Q. Why is it acceptable to encroach into designated environmental habitat along the Royal Oak frontage and not between the Ship Inn and Langstone High Street?
A. Please see the answer above. Along the Royal Oak frontage, the leading option protects against flooding and erosion, and yes will involve encroachment, but this frontage is essential to include in the scheme and therefore this is unavoidable. The design along both frontages is still to be refined during the next stage of design, including further investigations about the condition of existing structures.
Q. The option of a boardwalk with an industrial handrail is not favoured, are there alternatives?
A. The materials, finish and style of a handrail has not yet been determined and will be the subject of further engagement during the detailed design stage. Whilst the area forms part of a conservation area, this does not mean that no change can occur, and the finer detail of the leading design will be carefully considered to ensure that the character of the area is conserved for many years to come.
Q. Has repairing the existing wall between the High Street and Green Cottage been considered?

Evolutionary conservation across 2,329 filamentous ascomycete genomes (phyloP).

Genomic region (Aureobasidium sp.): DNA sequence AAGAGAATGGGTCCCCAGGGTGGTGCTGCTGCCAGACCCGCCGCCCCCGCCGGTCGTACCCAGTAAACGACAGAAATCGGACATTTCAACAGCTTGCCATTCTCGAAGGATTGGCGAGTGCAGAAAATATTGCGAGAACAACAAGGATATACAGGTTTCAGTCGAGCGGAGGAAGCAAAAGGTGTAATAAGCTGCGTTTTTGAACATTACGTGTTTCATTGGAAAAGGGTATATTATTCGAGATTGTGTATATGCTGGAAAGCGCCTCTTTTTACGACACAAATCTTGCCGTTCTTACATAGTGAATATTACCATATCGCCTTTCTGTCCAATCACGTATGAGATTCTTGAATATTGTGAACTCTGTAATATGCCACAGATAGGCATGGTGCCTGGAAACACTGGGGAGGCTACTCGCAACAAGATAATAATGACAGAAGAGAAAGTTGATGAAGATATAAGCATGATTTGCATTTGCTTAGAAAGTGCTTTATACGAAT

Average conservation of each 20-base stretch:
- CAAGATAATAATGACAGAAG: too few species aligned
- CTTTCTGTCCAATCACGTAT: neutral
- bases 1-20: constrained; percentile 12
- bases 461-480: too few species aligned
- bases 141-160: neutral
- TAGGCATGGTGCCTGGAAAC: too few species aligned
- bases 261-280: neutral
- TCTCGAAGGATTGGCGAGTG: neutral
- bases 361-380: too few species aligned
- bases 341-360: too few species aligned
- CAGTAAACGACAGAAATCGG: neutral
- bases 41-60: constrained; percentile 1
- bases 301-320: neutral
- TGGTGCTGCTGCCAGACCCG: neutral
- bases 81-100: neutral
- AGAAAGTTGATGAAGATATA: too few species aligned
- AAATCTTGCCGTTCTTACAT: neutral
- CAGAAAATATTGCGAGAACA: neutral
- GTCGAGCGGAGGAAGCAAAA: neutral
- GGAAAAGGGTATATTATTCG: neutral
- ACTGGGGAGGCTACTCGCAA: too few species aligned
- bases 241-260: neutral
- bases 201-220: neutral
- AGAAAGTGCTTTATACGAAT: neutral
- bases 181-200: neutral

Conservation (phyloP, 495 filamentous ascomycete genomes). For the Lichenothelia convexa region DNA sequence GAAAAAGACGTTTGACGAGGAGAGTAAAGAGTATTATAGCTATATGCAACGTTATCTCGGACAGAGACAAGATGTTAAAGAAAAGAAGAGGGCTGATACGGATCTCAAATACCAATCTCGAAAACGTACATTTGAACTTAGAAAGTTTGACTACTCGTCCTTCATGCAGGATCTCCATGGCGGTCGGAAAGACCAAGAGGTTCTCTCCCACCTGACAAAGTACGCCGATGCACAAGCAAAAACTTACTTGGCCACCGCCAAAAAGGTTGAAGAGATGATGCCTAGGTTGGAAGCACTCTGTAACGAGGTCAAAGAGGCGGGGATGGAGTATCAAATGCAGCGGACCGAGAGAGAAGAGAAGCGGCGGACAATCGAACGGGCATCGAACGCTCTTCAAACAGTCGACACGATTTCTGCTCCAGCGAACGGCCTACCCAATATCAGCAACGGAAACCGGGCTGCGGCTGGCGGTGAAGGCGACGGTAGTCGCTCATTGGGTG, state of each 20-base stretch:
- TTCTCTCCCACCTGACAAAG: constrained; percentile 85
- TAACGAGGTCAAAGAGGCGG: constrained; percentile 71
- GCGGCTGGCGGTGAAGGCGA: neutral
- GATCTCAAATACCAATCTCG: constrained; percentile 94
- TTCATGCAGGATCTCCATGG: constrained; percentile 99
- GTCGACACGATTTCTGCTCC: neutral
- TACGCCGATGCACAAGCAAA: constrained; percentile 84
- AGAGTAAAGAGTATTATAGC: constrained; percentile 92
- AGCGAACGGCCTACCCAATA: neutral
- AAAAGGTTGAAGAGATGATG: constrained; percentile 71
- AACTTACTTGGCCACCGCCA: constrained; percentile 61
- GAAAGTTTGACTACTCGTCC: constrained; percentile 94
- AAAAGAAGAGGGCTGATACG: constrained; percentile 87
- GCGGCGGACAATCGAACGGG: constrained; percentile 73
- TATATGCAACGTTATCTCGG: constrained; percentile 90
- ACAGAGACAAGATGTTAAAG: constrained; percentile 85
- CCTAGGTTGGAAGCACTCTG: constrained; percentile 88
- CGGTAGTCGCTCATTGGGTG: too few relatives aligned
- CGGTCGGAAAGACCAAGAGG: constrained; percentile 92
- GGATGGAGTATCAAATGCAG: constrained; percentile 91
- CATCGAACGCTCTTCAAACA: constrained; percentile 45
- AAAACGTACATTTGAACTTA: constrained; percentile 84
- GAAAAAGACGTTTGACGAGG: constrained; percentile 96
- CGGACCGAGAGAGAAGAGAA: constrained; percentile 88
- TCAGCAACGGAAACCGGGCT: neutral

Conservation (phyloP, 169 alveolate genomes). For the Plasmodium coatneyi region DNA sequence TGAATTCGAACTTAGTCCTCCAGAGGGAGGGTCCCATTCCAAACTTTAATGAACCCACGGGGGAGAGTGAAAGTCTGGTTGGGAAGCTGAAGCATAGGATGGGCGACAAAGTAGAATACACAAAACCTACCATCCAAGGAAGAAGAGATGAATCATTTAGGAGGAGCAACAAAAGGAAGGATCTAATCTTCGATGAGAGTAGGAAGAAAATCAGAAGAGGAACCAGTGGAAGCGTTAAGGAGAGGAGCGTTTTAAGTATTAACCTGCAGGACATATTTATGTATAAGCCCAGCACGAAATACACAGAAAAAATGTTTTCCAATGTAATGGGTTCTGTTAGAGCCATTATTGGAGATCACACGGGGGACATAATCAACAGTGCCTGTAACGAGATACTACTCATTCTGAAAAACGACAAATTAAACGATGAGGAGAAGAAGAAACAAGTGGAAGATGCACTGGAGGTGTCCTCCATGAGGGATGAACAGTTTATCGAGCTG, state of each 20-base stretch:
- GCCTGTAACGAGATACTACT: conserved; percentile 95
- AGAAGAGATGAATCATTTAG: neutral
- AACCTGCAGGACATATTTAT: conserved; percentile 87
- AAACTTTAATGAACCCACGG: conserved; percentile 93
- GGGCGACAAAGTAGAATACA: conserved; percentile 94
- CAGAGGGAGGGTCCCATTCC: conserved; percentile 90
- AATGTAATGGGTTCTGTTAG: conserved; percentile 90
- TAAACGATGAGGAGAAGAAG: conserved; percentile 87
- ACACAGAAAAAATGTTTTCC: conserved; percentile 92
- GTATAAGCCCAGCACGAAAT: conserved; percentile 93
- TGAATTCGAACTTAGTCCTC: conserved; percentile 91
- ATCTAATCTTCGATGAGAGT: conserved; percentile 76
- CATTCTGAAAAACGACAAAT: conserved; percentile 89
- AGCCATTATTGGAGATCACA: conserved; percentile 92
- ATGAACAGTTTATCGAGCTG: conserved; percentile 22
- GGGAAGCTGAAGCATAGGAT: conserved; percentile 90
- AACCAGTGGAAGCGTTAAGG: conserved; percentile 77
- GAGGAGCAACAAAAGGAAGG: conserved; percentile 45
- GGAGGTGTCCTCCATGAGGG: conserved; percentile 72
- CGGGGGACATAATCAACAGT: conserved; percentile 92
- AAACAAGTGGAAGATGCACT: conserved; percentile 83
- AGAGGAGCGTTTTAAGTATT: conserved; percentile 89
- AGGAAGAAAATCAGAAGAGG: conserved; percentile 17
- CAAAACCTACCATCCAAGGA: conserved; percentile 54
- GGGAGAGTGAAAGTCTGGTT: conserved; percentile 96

A. The existing wall is very thin and over time is unlikely to be able to withstand the pressures of water against it as sea levels rise. Repairing the wall will not improve the structures to the standard required to withstand these pressures over the next 50 years. Structural investigations were undertaken on the path along this frontage as part of the outline design stage however not along the wall. This is because more intrusive investigation could compromise and undermine the structure and it is the view of AECOM, our specialist consultant engineers who supported the project during the outline design stage, that there is little confidence that another survey would give further information above and beyond what is already known at that stage. Reliance on existing structures presents a real risk to the integrity of the whole performance of the scheme as a sea defence so further investigations will be undertaken at the detailed design stage so that it is possible for the designer to accept design liability for a scheme which uses sections of existing structures.